Skip to main content.

Institutional Biosafety Committee

UMass Dartmouth is committed to ensuring the safe storage, handling, and disposal of potentially harmful biohazardous materials used for research and/or instructional purposes. The Institutional Biosafety Committee (IBC) is a university-wide review body responsible for the review, approval, and oversight of activities involving biohazardous material conducted at or by UMass Dartmouth. The IBC ensures research is conducted in compliance with the NIH Guidelines, Federal, State, and Local laws and regulations. 

The biohazardous materials which the IBC currently oversees include:

  1. Large-scale cultures and whole organisms:
    • Large-scale cultures or volumes exceeding 10 liters of culture.
    • Whole animals or whole plants, including transgenic varieties.
    • Organisms, which if released, could have a significant impact on the environment (i.e., exotic plants, non-indigenous plant pathogens or regulated insects) or are export controlled.
  2. Biohazardous materials and biological samples:
    • Biohazardous materials, nanomaterials, biological agents (infectious, parasitic, pathogenic, or of unknown pathogenicity), or genetically engineered/modified microorganisms (bacteria, viruses, fungi, protozoa, yeast, algae, etc.); including: storage or concentration of any materials which pose zoonotic disease concerns.
    • Biological specimens (blood or blood components, cellular materials, tissues, feces, saliva, urine, or byproduct) known or suspected to be contaminated with an infectious or biohazardous agent.
    • Biological toxins, synthesized toxins, bioactive derivatives, or subunits of toxins and Federal Select Agents and Toxins.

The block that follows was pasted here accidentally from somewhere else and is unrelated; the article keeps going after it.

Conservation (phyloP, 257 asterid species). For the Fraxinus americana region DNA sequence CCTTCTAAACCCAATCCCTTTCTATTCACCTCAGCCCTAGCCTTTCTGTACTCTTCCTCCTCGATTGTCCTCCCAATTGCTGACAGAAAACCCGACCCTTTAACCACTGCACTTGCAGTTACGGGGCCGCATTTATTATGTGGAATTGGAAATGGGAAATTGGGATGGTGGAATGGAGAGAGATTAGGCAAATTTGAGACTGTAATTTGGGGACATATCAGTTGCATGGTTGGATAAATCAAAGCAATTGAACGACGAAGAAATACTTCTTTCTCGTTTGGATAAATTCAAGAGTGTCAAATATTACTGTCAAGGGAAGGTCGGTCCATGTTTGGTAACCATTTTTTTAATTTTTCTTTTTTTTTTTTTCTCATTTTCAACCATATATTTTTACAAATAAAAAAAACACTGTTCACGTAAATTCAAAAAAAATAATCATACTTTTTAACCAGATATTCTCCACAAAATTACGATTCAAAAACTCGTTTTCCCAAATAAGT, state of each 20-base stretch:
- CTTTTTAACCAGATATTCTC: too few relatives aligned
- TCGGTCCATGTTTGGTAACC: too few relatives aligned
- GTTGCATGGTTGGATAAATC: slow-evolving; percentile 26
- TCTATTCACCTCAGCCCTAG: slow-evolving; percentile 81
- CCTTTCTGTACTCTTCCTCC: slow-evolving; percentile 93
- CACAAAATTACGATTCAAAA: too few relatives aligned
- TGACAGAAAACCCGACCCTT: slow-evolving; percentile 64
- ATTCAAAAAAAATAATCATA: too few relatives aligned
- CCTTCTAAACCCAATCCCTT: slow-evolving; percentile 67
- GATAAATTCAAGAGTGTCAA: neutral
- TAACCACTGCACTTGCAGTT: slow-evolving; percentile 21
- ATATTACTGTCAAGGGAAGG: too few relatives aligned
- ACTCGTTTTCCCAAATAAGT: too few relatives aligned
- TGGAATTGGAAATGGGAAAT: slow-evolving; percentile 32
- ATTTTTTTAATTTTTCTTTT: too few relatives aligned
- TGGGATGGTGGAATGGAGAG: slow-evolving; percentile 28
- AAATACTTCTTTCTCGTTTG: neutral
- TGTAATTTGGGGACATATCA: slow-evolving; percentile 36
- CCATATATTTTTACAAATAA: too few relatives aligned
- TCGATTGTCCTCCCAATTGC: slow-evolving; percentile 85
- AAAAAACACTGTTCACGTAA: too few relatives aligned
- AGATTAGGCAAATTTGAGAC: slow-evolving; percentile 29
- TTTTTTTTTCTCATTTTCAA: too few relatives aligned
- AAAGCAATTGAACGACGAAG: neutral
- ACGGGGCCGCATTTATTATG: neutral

3. Genetic manipulation and host-vector systems:
    • Nucleic acid molecules (DNA, sDNA, rDNA, RNA, or sRNA) and prions or prion-like proteins.
    • Manipulation of genetic material via cloning, editing, synthesis, transformation, recombination, or mutagenesis.
    • Host-vector systems, including non-pathogenic prokaryotes or lower eukaryotic hosts, employing Risk Group 2, 3, 4, or other restricted agents.
    • Xenotransplantation or transfer of genetic material into humans, whole animals, or plants, or microorganisms.
  4. Other:
    • Soil seed, spores, plant pathogens (bacteria, viruses, fungi, or parasite), or any other material received under an agreement or permit.
    • Necropsy of animals not under the care of the University Veterinarian, necropsy of animals with unknown health status and/or animals reasonably suspected or known to be infectious.
    • Except for general surveillance, arthropods that serve as vectors of disease to humans, animals, or plants and arthropods considered an environmental hazard.
    • Studies which pose a Dual Use Research of Concern.
    • Export controlled biological agents and biopharmaceuticals.
    • Other work as deemed necessary for review by the Biological Safety Officer, IBC, or sponsor.


Convened IBC meetings are scheduled for the first week of each month. Studies involving BSL2 materials require review by the convened IBC. Investigators are advised to submit registrations at least 2 weeks prior to meeting dates to facilitate thorough review and prevent any delays.

The IBC communicates and coordinates the review and approval of research projects with the Institutional Animal Care and Use Committee (IACUC) and the Institutional Review Board (IRB), as necessary. The IBC also identifies biosafety education and training to all faculty, staff, and students involved in the use of such materials, as necessary.

Back to top of screen